People, Culture and Inclusion

Confessions of a Resolutions Quitter.


Confessions of a Resolutions Quitter.


It’s New Year’s Eve, fireworks explode in the sky as Big Ben rings in 2019 – and I watch it all from the comfort of my sofa, wrapped in a blanket, cradling a glass of prosecco, wearing my favourite furry slipper-boots (naturally!). Before contemplating when I became ’that person’, my thoughts turned to the year ahead and the things I want to achieve.

My mental list consisted of, but was not limited to:

  • Lose weight!
  • Bake more (scratch that!) Learn to bake
  • Be more confident
  • Run a marathon, park run, more!
  • Learn Italian
  • Quest for a better work-life balance

I’m immediately reminded of lists from previous years and realise… order aside, there is no real difference. Like many people, I make resolutions each year and don’t follow through. Like you (perhaps!), I make all the excuses – too busy with work/home life… that chocolate was just sitting there and not eating it would be such a waste!

Dilemma: if I never stick to my New Year’s resolutions, why bother making them?

Simple answer: I want to do better. I want to be better.

The definition of insanity (according to our favourite internet search engine) is repeating the same thing over and over while expecting different results. Well, not this year people! I have, in an Inception-esque way, set a resolution to keep my resolutions. How hard can it be? After all, resolutions are just goals and, rather helpfully, I work with a team who are experts in just that – Goal-Setting-Gurus, if you will.

Calling on my GSG’s (catchy isn’t it!), they first pointed me to Graham Allcott (Founder of think productive and author of ‘How to be a Productivity Ninja’)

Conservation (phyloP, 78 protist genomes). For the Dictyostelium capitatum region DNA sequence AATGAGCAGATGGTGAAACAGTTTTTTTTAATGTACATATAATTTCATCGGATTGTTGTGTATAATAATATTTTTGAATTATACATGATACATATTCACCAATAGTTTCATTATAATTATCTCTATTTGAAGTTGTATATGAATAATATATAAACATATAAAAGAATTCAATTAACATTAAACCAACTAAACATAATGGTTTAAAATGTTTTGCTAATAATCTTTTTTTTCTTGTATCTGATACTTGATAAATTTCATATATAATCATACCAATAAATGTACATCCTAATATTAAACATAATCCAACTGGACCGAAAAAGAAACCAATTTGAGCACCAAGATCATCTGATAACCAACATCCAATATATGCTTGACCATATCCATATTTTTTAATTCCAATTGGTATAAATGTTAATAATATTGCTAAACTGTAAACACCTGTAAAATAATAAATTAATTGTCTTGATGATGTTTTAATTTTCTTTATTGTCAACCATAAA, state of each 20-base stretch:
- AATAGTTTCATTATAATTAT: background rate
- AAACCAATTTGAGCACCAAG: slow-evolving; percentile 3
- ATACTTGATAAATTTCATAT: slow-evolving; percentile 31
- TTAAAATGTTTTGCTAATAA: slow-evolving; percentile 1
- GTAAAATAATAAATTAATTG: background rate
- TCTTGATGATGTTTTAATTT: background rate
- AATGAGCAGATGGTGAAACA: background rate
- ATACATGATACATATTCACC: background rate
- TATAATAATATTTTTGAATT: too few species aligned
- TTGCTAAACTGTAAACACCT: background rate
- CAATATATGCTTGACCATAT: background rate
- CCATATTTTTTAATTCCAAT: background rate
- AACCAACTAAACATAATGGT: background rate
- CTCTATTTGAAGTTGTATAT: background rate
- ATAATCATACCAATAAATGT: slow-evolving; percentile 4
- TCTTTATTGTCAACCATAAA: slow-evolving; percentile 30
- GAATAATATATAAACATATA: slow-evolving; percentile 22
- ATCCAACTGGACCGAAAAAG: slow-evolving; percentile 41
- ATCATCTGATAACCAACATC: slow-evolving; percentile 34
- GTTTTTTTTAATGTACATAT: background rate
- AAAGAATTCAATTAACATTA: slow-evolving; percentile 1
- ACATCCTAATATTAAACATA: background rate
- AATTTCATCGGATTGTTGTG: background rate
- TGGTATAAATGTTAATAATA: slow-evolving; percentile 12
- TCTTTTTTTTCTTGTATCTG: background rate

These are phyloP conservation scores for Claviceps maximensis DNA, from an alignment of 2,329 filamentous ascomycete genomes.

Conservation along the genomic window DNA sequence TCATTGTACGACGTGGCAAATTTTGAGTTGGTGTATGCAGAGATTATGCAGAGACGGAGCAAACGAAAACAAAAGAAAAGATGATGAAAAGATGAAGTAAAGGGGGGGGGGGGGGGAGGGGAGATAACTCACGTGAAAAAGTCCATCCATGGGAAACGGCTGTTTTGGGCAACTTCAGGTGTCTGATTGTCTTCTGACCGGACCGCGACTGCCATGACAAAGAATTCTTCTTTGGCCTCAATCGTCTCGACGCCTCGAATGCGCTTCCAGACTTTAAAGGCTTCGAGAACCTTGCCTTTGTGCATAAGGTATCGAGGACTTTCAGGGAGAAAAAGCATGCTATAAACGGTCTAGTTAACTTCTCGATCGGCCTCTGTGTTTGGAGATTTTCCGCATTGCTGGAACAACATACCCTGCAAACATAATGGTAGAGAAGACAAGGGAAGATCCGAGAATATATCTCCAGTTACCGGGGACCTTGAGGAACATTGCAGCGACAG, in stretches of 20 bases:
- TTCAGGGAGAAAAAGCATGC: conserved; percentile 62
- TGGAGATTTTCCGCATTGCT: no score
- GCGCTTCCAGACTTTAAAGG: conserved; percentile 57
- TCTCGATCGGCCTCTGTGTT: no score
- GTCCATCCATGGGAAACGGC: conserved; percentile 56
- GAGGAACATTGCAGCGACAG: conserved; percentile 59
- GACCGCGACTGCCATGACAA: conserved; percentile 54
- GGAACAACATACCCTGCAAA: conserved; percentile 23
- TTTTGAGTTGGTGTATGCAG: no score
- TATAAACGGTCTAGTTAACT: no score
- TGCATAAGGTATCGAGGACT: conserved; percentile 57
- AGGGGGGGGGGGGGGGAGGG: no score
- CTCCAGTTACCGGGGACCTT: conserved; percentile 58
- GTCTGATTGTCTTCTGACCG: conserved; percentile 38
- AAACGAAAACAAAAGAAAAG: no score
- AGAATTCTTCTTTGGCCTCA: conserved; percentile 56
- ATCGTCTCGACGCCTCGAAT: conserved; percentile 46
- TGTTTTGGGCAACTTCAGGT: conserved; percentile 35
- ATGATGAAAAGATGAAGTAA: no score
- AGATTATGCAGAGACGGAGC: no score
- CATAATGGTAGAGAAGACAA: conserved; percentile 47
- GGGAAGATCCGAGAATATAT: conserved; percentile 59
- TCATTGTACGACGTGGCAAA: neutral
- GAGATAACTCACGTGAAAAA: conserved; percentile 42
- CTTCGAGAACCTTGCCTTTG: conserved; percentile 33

[symple_callout fade_in=”false” button_text=”Book your place” button_url=”;s=ninja;d=;ed=;a=T” button_color=”black” button_size=”default” button_border_radius=”3px” button_target=”self” button_rel=”” button_icon_left=”” button_icon_right=””] The Productivity Ninjas are coming to CCCU on 28th Jan & 5th Feb 2019! [/symple_callout]


[symple_heading style=”” title=”5-Steps to Goal-Setting Success” type=”h1″ font_size=”” text_align=”left” margin_top=”30″ margin_bottom=”30″ color=”#d81e05″ icon_left=”” icon_right=””]

My GSG’s collective wizardry gave me what I am (unimaginatively) calling my ‘5-Steps to Goal-Setting Success’ and, because I am ever so nice I will pass these on to you…

[symple_toggle title=”Step 1: Keep it short” state=”closed”]A long list feels overwhelming. Limit it to 3 things.[/symple_toggle]

[symple_toggle title=”Step 2: Keep it real” state=”closed”]An unrealistic goal is self-limiting, so make goals achievable![/symple_toggle]

[symple_toggle title=”Step 3: Keep a plan” state=”closed”]Set a timeframe of ‘how’ and ‘when’ I am going to do this – then check it to stay on target.[/symple_toggle]

[symple_toggle title=”Step 4: Keep it visible” state=”closed”]I don’t want to ‘forget’ my goals. So my plan needs to be where I can see it regularly.[/symple_toggle]

[symple_toggle title=”Step 5: Keep it fun” state=”closed”]I don’t want this to become a chore – keeping it fun will keep me motivated.[/symple_toggle]


[symple_skillbar title=”Loading 2019…” percentage=”10″ color=”#d81e05″ show_percent=”true”]


I head into 2019 armed with my resolutions and all the good intentions, but this time I have my steps, the wondrous GSGs and epic Productivity Ninjas.

“So, what are your three goals for this year?”

– I hear you all shout? Keeping with the Inception theme, I’ll leave my cliff-hanger here…so check-in next year to see if I kept my resolution of keeping my resolutions, of keeping my resolutions, of keeping my resolutions…

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3 comments on “Confessions of a Resolutions Quitter

  1. I have to admit I am a resolutions fiend. I get so excited about them, especially as I have an early January birthday (so it’s time for reflective) and I like achieving goals. I never pick something big I rather give myself little resolutionettes.

      1. I tend to keep them. But I am sure I’ve forgotten a few (selective memory!). One of the things I do when I am planning a resolution is to try to understand what I am hoping to achieve underneath the tasks. For example, this year my goal was to be published but I have broken it down to “submit to journals”. When I thought about why I wanted to be published I thought about what writing means to me. I’ve noticed I end up disliking older work of mine so I realised my goal to actually to write things I am proud of that other people may like.

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